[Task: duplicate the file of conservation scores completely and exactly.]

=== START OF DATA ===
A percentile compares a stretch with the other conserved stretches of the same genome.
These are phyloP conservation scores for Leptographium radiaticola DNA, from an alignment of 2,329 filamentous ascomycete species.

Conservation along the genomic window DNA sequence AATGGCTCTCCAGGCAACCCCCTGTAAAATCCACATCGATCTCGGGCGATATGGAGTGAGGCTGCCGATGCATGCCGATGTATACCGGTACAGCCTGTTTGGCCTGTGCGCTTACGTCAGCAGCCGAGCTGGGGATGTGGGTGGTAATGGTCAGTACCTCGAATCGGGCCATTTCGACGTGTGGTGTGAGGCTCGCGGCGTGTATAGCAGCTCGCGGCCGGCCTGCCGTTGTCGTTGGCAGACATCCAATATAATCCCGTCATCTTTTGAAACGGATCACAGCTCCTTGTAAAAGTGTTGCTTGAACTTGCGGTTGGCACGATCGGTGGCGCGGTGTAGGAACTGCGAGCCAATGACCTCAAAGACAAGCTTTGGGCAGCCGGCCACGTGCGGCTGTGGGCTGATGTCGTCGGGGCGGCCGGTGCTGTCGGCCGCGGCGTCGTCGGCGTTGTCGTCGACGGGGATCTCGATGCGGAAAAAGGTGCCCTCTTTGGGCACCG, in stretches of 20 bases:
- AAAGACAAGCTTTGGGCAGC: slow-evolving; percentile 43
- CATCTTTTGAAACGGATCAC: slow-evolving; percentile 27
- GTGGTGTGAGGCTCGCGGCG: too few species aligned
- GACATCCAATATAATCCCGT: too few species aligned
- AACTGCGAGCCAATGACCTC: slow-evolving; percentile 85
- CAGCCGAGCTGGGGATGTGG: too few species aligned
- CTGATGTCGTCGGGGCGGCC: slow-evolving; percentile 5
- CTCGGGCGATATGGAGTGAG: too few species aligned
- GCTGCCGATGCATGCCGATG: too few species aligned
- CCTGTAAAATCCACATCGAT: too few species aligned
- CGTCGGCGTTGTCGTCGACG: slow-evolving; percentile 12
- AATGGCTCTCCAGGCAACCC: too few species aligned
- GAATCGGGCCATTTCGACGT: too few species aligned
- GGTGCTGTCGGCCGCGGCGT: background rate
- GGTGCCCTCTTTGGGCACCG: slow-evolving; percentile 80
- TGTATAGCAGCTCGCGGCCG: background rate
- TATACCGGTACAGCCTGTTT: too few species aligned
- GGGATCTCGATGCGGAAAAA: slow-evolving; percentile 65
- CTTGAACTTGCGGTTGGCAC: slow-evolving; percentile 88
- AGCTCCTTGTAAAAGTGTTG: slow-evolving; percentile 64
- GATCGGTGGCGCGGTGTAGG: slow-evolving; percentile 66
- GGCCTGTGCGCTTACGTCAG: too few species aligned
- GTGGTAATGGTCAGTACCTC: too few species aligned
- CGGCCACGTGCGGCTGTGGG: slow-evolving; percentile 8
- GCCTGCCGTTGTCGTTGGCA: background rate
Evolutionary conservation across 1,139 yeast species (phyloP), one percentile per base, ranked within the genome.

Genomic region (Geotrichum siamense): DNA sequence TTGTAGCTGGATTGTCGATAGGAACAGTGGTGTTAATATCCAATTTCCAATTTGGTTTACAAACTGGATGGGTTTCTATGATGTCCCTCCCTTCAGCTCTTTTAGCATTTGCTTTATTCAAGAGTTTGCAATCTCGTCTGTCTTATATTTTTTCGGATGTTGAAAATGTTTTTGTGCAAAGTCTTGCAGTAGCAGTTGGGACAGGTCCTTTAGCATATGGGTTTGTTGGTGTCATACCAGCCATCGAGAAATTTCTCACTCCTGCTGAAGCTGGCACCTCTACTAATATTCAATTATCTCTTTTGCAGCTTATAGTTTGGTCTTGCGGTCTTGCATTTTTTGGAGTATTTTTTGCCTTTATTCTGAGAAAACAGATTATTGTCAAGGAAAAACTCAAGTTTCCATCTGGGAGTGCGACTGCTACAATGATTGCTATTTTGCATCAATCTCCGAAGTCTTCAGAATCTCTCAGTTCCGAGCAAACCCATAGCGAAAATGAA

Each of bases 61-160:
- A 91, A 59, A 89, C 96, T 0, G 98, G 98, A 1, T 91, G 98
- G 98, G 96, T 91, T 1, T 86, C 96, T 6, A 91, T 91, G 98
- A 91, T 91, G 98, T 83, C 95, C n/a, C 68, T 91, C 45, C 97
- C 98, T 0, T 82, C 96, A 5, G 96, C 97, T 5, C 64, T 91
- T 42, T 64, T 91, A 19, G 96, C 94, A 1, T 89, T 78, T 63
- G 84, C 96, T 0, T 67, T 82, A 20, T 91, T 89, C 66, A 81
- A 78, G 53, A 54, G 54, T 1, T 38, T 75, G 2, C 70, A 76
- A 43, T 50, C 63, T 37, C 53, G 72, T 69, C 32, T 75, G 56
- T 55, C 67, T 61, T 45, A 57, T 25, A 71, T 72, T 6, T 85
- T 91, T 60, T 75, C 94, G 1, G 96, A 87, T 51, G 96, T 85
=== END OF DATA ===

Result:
A percentile compares a stretch with the other conserved stretches of the same genome.
These are phyloP conservation scores for Leptographium radiaticola DNA, from an alignment of 2,329 filamentous ascomycete species.

Conservation along the genomic window DNA sequence AATGGCTCTCCAGGCAACCCCCTGTAAAATCCACATCGATCTCGGGCGATATGGAGTGAGGCTGCCGATGCATGCCGATGTATACCGGTACAGCCTGTTTGGCCTGTGCGCTTACGTCAGCAGCCGAGCTGGGGATGTGGGTGGTAATGGTCAGTACCTCGAATCGGGCCATTTCGACGTGTGGTGTGAGGCTCGCGGCGTGTATAGCAGCTCGCGGCCGGCCTGCCGTTGTCGTTGGCAGACATCCAATATAATCCCGTCATCTTTTGAAACGGATCACAGCTCCTTGTAAAAGTGTTGCTTGAACTTGCGGTTGGCACGATCGGTGGCGCGGTGTAGGAACTGCGAGCCAATGACCTCAAAGACAAGCTTTGGGCAGCCGGCCACGTGCGGCTGTGGGCTGATGTCGTCGGGGCGGCCGGTGCTGTCGGCCGCGGCGTCGTCGGCGTTGTCGTCGACGGGGATCTCGATGCGGAAAAAGGTGCCCTCTTTGGGCACCG, in stretches of 20 bases:
- AAAGACAAGCTTTGGGCAGC: slow-evolving; percentile 43
- CATCTTTTGAAACGGATCAC: slow-evolving; percentile 27
- GTGGTGTGAGGCTCGCGGCG: too few species aligned
- GACATCCAATATAATCCCGT: too few species aligned
- AACTGCGAGCCAATGACCTC: slow-evolving; percentile 85
- CAGCCGAGCTGGGGATGTGG: too few species aligned
- CTGATGTCGTCGGGGCGGCC: slow-evolving; percentile 5
- CTCGGGCGATATGGAGTGAG: too few species aligned
- GCTGCCGATGCATGCCGATG: too few species aligned
- CCTGTAAAATCCACATCGAT: too few species aligned
- CGTCGGCGTTGTCGTCGACG: slow-evolving; percentile 12
- AATGGCTCTCCAGGCAACCC: too few species aligned
- GAATCGGGCCATTTCGACGT: too few species aligned
- GGTGCTGTCGGCCGCGGCGT: background rate
- GGTGCCCTCTTTGGGCACCG: slow-evolving; percentile 80
- TGTATAGCAGCTCGCGGCCG: background rate
- TATACCGGTACAGCCTGTTT: too few species aligned
- GGGATCTCGATGCGGAAAAA: slow-evolving; percentile 65
- CTTGAACTTGCGGTTGGCAC: slow-evolving; percentile 88
- AGCTCCTTGTAAAAGTGTTG: slow-evolving; percentile 64
- GATCGGTGGCGCGGTGTAGG: slow-evolving; percentile 66
- GGCCTGTGCGCTTACGTCAG: too few species aligned
- GTGGTAATGGTCAGTACCTC: too few species aligned
- CGGCCACGTGCGGCTGTGGG: slow-evolving; percentile 8
- GCCTGCCGTTGTCGTTGGCA: background rate
Evolutionary conservation across 1,139 yeast species (phyloP), one percentile per base, ranked within the genome.

Genomic region (Geotrichum siamense): DNA sequence TTGTAGCTGGATTGTCGATAGGAACAGTGGTGTTAATATCCAATTTCCAATTTGGTTTACAAACTGGATGGGTTTCTATGATGTCCCTCCCTTCAGCTCTTTTAGCATTTGCTTTATTCAAGAGTTTGCAATCTCGTCTGTCTTATATTTTTTCGGATGTTGAAAATGTTTTTGTGCAAAGTCTTGCAGTAGCAGTTGGGACAGGTCCTTTAGCATATGGGTTTGTTGGTGTCATACCAGCCATCGAGAAATTTCTCACTCCTGCTGAAGCTGGCACCTCTACTAATATTCAATTATCTCTTTTGCAGCTTATAGTTTGGTCTTGCGGTCTTGCATTTTTTGGAGTATTTTTTGCCTTTATTCTGAGAAAACAGATTATTGTCAAGGAAAAACTCAAGTTTCCATCTGGGAGTGCGACTGCTACAATGATTGCTATTTTGCATCAATCTCCGAAGTCTTCAGAATCTCTCAGTTCCGAGCAAACCCATAGCGAAAATGAA

Each of bases 61-160:
- A 91, A 59, A 89, C 96, T 0, G 98, G 98, A 1, T 91, G 98
- G 98, G 96, T 91, T 1, T 86, C 96, T 6, A 91, T 91, G 98
- A 91, T 91, G 98, T 83, C 95, C n/a, C 68, T 91, C 45, C 97
- C 98, T 0, T 82, C 96, A 5, G 96, C 97, T 5, C 64, T 91
- T 42, T 64, T 91, A 19, G 96, C 94, A 1, T 89, T 78, T 63
- G 84, C 96, T 0, T 67, T 82, A 20, T 91, T 89, C 66, A 81
- A 78, G 53, A 54, G 54, T 1, T 38, T 75, G 2, C 70, A 76
- A 43, T 50, C 63, T 37, C 53, G 72, T 69, C 32, T 75, G 56
- T 55, C 67, T 61, T 45, A 57, T 25, A 71, T 72, T 6, T 85
- T 91, T 60, T 75, C 94, G 1, G 96, A 87, T 51, G 96, T 85